Missy MacDonald February 20, 2010 at 9:52 pm
hi russ and laura… great post. i have been catching up on your travels when i can. this one i particularly enjoyed as it brings back so many of my thoughts from our tour on life and choices, how the mind and attitude plays into our perception of suffering in all it’s varying degrees. thanks for putting it into words so well. happy travels and be safe and well, missy
Kim Roser February 21, 2010 at 9:28 am
Thank for sharing the not-so-pleasant realities of your journey. Those of us who fantasize about escaping our realities rarely think about the unpleasant parts (or can imagine them).
Russ February 21, 2010 at 7:26 pm
Hey there Missy! Hope things are going well there in Eugene. We like to look back at the photos of you guys and remember warmer times!
It is amazing how much suffering is mental as well as physical. It’s amazing when we look back at the beginning of our trip. We’ve certainly gotten a little stronger, but our tolerance for discomfort has increased as well 🙂
Thanks again for hosting us and hope Isadora is doing well.
Brandon March 9, 2010 at 9:00 pm
“aren’t we living the dream?”
If that’s a jar of Nutella in her hand, then I’d say yes, yes you are.
The Ultimate Simple Living Guide: 95 Rockin’ Posts April 23, 2010 at 12:07 pm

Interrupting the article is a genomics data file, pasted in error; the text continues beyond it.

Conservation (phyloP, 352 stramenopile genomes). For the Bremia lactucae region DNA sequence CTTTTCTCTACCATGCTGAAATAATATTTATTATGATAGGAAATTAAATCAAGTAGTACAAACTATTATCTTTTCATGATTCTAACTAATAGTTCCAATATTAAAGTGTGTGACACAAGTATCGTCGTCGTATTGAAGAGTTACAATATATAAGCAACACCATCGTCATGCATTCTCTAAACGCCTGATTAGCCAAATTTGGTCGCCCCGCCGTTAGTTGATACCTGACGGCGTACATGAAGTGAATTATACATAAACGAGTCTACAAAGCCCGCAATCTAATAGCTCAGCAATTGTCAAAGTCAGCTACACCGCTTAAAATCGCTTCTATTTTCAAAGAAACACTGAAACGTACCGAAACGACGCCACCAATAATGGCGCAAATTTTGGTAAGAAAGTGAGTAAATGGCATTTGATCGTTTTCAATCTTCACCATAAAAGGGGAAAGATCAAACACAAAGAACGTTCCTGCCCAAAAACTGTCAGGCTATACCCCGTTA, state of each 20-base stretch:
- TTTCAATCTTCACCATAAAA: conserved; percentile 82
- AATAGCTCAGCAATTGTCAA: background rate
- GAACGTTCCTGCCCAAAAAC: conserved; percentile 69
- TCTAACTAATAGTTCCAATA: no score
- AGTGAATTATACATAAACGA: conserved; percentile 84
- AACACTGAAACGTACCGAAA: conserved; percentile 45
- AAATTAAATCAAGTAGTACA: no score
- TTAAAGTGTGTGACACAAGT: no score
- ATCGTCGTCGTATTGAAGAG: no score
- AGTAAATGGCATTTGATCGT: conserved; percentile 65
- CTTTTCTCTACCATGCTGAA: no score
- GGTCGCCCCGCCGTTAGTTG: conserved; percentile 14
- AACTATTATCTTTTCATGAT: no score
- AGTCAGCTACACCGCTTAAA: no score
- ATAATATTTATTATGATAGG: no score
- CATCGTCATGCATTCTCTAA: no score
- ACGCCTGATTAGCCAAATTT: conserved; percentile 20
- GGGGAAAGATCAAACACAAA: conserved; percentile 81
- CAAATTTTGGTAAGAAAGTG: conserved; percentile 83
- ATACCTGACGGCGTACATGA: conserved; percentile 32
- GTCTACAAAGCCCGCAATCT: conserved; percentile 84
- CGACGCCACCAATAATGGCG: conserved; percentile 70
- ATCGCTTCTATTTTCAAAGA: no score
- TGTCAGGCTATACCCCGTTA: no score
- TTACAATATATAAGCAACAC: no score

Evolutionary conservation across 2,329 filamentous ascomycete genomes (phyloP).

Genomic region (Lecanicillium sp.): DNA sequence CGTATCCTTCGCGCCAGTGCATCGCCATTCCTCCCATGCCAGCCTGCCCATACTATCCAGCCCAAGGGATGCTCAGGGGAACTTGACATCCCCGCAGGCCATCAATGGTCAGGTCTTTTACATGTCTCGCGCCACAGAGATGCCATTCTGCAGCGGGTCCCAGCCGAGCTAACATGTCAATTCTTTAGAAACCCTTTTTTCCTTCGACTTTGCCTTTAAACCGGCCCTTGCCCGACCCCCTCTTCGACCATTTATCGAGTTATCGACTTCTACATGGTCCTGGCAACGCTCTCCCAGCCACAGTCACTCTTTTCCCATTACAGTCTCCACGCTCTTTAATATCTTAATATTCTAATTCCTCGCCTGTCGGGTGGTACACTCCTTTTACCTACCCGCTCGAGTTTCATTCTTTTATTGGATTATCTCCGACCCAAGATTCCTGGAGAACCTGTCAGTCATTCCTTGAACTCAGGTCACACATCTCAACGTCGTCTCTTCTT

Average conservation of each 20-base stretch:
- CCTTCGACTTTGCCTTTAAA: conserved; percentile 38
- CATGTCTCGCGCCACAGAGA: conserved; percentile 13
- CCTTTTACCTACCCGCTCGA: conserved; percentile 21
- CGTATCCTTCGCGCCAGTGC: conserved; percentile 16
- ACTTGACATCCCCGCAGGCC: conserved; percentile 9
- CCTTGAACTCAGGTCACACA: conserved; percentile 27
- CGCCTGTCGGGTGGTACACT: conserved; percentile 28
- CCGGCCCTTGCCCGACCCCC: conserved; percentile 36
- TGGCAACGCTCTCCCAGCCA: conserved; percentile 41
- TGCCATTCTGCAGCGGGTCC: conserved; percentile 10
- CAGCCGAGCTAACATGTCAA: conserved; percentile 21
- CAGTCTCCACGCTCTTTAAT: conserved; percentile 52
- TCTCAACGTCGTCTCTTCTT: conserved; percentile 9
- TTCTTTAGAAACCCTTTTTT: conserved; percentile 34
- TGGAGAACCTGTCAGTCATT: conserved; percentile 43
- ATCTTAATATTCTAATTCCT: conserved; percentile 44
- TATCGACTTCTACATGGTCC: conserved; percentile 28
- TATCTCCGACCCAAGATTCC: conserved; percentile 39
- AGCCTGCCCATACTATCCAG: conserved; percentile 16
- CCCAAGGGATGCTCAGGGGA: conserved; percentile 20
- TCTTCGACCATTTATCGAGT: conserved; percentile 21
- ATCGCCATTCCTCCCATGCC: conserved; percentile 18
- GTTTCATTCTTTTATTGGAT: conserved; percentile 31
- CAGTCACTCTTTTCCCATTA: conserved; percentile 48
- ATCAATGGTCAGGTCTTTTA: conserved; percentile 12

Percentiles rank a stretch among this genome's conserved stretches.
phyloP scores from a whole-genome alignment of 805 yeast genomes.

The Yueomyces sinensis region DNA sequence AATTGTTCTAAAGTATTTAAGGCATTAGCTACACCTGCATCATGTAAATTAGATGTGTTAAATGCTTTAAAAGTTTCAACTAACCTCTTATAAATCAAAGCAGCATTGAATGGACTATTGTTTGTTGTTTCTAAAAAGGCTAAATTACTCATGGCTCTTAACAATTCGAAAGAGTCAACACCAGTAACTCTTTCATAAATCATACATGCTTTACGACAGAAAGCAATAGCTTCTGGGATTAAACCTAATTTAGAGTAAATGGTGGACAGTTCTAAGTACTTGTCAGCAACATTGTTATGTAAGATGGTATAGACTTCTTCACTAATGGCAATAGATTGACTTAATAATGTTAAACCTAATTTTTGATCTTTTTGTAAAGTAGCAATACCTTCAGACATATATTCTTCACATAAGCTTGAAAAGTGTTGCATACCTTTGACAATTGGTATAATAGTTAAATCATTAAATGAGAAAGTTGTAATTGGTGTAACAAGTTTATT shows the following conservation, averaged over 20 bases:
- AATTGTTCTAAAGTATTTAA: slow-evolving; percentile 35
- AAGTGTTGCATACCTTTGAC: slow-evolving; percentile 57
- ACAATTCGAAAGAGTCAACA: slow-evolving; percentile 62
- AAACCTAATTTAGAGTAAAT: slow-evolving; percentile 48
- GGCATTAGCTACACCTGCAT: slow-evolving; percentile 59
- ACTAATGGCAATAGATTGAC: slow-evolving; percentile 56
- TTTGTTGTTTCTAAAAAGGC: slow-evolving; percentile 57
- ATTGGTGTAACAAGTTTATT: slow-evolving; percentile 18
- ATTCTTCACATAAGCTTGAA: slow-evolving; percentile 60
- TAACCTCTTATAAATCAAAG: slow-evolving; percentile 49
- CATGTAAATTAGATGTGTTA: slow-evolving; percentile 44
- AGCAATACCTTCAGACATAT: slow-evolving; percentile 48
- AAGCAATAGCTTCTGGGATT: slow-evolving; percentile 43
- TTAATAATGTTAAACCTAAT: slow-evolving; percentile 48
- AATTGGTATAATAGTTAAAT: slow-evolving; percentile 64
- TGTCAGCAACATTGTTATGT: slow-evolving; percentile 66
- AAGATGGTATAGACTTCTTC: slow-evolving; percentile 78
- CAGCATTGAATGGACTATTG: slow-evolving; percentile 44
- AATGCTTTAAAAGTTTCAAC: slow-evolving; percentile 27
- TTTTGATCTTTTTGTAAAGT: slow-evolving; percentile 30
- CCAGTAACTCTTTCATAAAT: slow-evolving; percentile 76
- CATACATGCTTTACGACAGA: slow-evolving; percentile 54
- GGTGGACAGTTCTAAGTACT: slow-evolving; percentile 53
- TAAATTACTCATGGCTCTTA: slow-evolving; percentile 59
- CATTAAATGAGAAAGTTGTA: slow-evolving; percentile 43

[…] 21 Reasons You Should Quit Your Day Job And Travel The World 59. The Great Fear 60. “D” is for Displacement61. 10 Minimalist Travel Tips62. Simplicity on a Bike63. What I Have Learned on The Road64. Rest and […]
Ramona Marks February 26, 2011 at 12:32 pm
Part of the reason the good is so good, is because we know what the bad is like, too.
We sing while we ride tough spots. That can be really hard on hills, but great in the rain or wind. One of my suggestions to aspiring bike tourists is to learn some songs together, so you can sing when it’s tough. Sometimes one of us will sing, sometimes the other, sometimes both.
Or I count in German. That works wonders for hills. When I get to five – funf – Joshua inevitably says ‘that’s not a real word!!!’
John October 17, 2020 at 8:00 am
I am just catching up on your journey, 10 years later, and I cant stop binge reading. Amazing posts, and I especially love introspective one.
Some links to the pictures and videos in earlier posts seem to have disappeared, which you may want to address, as I can see this blog becoming am historical artifact to would be adventurers like myself. Can’t wait to discover what you have seen and what you have learned about yourselves.
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I was just having a conversation about this with a co-worker.
He rides a bike for enjoyment and will take rides up hills and doesn’t want to suffer.
I argue that you get more enjoyment from the suffering. It is the suffering that makes you realize what you have done.
Embrace the suffering!